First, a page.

Nepal’s poor infrastructure and challenging terrain has meant that many parts of the country do not have access to financial services. A 2015 study by the UN Capital Development Fund (UNCDF) reported that 61 percent of Nepalis had access to formal financial services (40 percent to formal banking). Following local elections in 2017, the GoN established 753 local government units and promised that each unit would be served by at least one bank. As of December 2018, 76 local units were still without a bank. Most of the local units without banks are in remote locations with few suitable buildings and a lack of proper security and internet connectivity.
(UNCDF) reported that 61 percent of Nepalis had access to formal financial services (40 percent to formal banking). Following local elections in 2017, the GoN established 753 local government units and promised that each unit would be served by at least one bank. As of December 2018, 76 local units were still without a bank. Most of the local units without banks are in remote locations with few suitable buildings and a lack of proper security and internet connectivity.
Nepal’s banking sector is relatively healthy, though fragmented, and NRB bank supervision, while improving, remains weak, allegedly due to political influence according to several private sector representatives. The GoN hopes to strengthen the banking system by reducing the number of smaller banks and it has actively encouraged consolidation of commercial banks; there are currently 27 commercial banks, down from 78 in 2012. Most banks locate their branches in region around Kathmandu and in the large cities of southern Nepal. Some banks are owned by prominent business houses, which could create conflicts of interest. There are also a large number of cooperative banks that are governed not by the NRB but by the Ministry of Agricultural, Land Management, and Cooperatives. These cooperatives compete with banks for customers.
In January 2017, Parliament approved the Bank and Financial Institutions (BAFI) Act. First introduced in 2013, BAFI is designed to strengthen corporate governance by setting term limits for Chief Executive Officers and board members at banks and financial institutions. The legislation also aims to reduce potential conflicts of interest by prohibiting business owners from serving on the board of any bank from which their business has taken loans.
In 2018, NRB was criticized for not taking action to relieve a liquidity crunch and the Nepal Banker’s Association came to a gentlemen’s agreement to limit deposit rates. The NRB did not protest this action, leading to some criticism that it was not fulfilling its role as a regulator against what many perceived as cartel behavior.
At the end of Nepal’s FY 2017/18, total assets at Nepal’s commercial banks stood at USD 29.7 billion. During the same period, only 1.49 percent of total assets were estimated to be attributed to non-performing loans (NPL). However, financial sector experts believe that the low NPL ratio is due to an unhealthy practice of ‘evergreen loans’ and the real NPL ratio is higher.
The NRB regulates the national banking system and also functions as the government’s central bank. As a regulator, NRB controls foreign exchange; supervises, monitors, and governs operations of banking and non-banking financial institutions; determines interest rates for commercial loans and deposits; and determines exchange rates for foreign currencies. As the government’s bank, NRB manages all government income and expenditure accounts, issues Nepali bills and treasury notes, makes loans to the government, and determines monetary policy.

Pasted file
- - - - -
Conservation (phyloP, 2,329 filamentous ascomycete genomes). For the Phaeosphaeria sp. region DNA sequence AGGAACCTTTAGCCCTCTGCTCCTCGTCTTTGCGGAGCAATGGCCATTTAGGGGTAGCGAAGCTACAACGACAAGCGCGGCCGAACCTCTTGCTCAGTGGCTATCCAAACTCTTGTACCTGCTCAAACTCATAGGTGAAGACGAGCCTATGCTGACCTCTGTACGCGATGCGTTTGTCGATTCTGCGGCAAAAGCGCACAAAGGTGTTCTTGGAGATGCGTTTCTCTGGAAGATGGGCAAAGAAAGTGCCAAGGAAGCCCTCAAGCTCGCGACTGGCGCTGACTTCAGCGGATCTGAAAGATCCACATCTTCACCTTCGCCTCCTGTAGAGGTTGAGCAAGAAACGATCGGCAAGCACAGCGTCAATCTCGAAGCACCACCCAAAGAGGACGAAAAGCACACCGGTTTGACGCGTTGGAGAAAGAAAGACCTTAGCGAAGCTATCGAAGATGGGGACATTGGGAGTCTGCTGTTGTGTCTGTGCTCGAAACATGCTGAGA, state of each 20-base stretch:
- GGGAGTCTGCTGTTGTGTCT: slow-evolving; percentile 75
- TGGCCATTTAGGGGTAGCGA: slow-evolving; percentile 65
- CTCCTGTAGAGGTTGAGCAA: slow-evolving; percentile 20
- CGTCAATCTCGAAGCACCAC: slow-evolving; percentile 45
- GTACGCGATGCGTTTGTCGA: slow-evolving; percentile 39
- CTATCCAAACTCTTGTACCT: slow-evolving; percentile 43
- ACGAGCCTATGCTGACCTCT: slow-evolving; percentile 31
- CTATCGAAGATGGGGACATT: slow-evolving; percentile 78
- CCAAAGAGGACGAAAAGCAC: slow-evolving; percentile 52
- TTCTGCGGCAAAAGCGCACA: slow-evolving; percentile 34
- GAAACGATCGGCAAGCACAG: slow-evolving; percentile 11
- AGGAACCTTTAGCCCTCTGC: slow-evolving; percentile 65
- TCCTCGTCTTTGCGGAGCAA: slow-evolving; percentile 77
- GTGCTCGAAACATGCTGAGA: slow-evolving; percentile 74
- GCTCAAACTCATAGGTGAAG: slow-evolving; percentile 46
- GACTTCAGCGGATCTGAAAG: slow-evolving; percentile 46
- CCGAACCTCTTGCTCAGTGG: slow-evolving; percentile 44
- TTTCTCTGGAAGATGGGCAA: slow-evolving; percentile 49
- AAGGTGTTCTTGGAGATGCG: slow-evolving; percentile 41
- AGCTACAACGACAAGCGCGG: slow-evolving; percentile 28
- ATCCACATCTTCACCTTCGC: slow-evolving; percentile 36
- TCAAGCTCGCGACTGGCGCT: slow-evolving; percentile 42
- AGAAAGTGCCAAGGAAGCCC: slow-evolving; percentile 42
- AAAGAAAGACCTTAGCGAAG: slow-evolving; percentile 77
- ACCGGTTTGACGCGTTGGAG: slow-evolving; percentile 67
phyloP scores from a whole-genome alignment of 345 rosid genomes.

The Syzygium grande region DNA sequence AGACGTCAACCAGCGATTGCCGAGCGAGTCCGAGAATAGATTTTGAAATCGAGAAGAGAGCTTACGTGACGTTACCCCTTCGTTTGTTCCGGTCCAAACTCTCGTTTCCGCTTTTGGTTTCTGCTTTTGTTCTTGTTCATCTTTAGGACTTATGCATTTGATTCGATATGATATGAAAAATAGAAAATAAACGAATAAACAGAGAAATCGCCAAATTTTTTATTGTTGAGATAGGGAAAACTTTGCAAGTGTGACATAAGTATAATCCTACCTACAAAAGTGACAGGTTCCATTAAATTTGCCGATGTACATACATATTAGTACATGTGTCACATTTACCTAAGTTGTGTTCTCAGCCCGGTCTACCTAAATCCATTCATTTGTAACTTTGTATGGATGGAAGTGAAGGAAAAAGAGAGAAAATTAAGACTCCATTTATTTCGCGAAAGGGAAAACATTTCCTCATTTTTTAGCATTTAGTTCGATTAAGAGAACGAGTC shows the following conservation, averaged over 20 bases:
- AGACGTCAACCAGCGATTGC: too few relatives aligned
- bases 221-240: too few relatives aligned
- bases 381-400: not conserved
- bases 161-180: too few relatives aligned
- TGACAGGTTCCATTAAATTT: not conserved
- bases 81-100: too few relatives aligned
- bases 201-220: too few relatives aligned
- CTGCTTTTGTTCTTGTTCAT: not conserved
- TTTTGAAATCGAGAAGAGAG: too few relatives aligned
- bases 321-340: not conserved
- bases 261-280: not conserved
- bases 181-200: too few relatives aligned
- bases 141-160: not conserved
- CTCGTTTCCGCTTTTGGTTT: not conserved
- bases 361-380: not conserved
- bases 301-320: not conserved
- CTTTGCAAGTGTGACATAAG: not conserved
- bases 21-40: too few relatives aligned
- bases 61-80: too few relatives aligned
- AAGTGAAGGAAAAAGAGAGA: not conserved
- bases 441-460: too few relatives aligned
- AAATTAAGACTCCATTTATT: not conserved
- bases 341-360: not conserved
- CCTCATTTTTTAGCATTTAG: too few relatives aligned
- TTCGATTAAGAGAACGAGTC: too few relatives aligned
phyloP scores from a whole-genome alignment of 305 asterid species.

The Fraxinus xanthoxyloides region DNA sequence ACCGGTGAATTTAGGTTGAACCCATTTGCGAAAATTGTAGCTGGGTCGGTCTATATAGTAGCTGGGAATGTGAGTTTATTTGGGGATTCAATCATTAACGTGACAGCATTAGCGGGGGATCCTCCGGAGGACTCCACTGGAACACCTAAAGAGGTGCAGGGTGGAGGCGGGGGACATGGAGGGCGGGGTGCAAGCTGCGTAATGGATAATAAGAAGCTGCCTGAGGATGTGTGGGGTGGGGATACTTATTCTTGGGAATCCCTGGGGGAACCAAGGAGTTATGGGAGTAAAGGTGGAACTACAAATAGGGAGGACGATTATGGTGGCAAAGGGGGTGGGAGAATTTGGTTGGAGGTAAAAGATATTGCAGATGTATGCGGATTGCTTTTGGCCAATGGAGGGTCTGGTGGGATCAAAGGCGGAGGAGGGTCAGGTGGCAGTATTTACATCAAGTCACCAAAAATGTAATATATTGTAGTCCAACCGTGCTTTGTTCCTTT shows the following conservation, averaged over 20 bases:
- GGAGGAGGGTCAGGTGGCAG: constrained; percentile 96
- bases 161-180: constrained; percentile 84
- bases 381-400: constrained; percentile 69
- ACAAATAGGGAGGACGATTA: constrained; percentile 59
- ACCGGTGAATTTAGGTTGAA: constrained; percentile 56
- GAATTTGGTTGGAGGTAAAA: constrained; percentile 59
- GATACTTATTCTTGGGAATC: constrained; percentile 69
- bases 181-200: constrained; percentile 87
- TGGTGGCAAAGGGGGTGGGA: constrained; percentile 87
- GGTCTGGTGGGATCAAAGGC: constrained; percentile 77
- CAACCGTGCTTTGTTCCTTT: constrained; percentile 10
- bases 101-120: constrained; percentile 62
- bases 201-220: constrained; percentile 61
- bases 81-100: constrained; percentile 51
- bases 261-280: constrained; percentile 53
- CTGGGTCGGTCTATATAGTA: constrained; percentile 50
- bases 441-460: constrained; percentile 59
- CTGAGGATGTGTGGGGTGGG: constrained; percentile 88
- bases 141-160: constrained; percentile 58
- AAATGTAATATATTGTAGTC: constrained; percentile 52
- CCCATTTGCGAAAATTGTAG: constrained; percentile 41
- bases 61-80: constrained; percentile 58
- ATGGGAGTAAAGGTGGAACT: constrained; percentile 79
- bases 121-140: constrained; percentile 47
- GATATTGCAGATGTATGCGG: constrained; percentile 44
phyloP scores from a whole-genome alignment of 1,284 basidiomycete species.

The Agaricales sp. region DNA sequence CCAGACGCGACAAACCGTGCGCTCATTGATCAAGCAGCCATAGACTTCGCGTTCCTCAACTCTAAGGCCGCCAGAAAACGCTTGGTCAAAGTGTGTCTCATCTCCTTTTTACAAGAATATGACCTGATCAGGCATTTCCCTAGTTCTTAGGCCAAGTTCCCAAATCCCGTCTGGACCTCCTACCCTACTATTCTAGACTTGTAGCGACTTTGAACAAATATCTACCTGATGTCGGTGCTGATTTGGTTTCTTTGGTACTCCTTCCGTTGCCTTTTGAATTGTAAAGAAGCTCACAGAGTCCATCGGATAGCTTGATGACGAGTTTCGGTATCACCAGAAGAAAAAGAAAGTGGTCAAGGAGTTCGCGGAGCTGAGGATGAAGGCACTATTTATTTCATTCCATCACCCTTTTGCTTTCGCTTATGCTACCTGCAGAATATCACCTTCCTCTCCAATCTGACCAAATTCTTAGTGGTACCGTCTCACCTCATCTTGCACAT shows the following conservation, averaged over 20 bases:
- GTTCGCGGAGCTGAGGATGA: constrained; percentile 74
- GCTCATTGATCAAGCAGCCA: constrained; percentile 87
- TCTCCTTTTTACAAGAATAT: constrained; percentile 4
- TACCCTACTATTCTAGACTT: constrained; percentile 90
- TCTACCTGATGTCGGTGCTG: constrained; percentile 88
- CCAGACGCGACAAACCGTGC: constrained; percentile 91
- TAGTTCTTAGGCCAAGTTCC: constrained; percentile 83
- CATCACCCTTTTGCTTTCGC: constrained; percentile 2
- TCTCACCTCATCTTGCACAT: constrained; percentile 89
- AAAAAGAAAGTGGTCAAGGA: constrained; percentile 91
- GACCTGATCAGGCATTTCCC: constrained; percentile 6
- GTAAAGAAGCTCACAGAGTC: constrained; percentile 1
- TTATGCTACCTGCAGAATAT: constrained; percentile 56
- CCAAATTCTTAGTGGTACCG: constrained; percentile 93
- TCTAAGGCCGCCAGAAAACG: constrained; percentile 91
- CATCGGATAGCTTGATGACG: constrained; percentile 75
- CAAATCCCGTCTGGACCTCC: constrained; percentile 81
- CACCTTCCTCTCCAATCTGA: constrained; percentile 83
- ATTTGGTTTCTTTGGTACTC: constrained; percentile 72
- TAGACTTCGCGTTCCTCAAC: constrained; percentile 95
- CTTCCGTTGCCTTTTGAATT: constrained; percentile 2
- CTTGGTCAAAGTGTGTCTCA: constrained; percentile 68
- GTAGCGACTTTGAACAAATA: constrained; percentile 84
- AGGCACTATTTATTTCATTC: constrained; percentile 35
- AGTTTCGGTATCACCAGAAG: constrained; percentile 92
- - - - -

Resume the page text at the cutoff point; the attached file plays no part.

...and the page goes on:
Existing banking laws do not allow retail branch operations by foreign banks, which compels foreign banks to set up a local bank if choosing to operate in Nepal. For example, Standard Chartered formed Standard Chartered Nepal. All commercial banks have correspondent banking arrangements with foreign commercial banks, which they use for transfers and payments. Standard Chartered is the only correspondent bank with a physical presence in Nepal and handles foreign transactions for the NRB. Nepal will be undergoing a review by the international Financial Action Task Force (FATF) in 2020 to assess its anti-money laundering regime. Although unlikely, Nepal risks losing its correspondent banking relationships if it fails this assessment. Foreigners who are legal residents of Nepal with proper work permits and business visas are allowed to open bank accounts.
Although some Nepali entrepreneurs have been promoting blockchain, the GoN has not announced any plans to implement blockchain technologies in its banking transactions. The NRB has announced that until regulations are developed, transactions using bitcoin or other blockchain technologies are illegal. Seven Nepalis were arrested in October 2017 for carrying out illegal bitcoin transactions.
Millions of Nepalis work overseas and send remittances back to families in Nepal. Rather than remit payments using formal channels, many Nepalis continue to use the “hundi” system, essentially an order made by a person directing another to pay a certain sum of money to a person named in the order. The hundi system is illegal in Nepal and the NRB is encouraging migrant workers to remit money through formal channels, as this helps the central bank control the country’s money supply and reduces the potential for money laundering.
Foreign Exchange and Remittances
The FITTA allows foreign investors to repatriate all profits and dividends, all money raised through the sale of shares, all payments of principal and interest on any foreign loans, and any amounts invested in transferring foreign technology. Doing so, however, requires multiple approvals and extended procedures which have historically resulted in such transactions taking months to complete. Foreign nationals working in local industries are also allowed to repatriate 75 percent of their income. Opening bank accounts and obtaining permission for remittance of foreign exchange are available based on the recommendation of the DOI, which usually has provided approval of the original investment.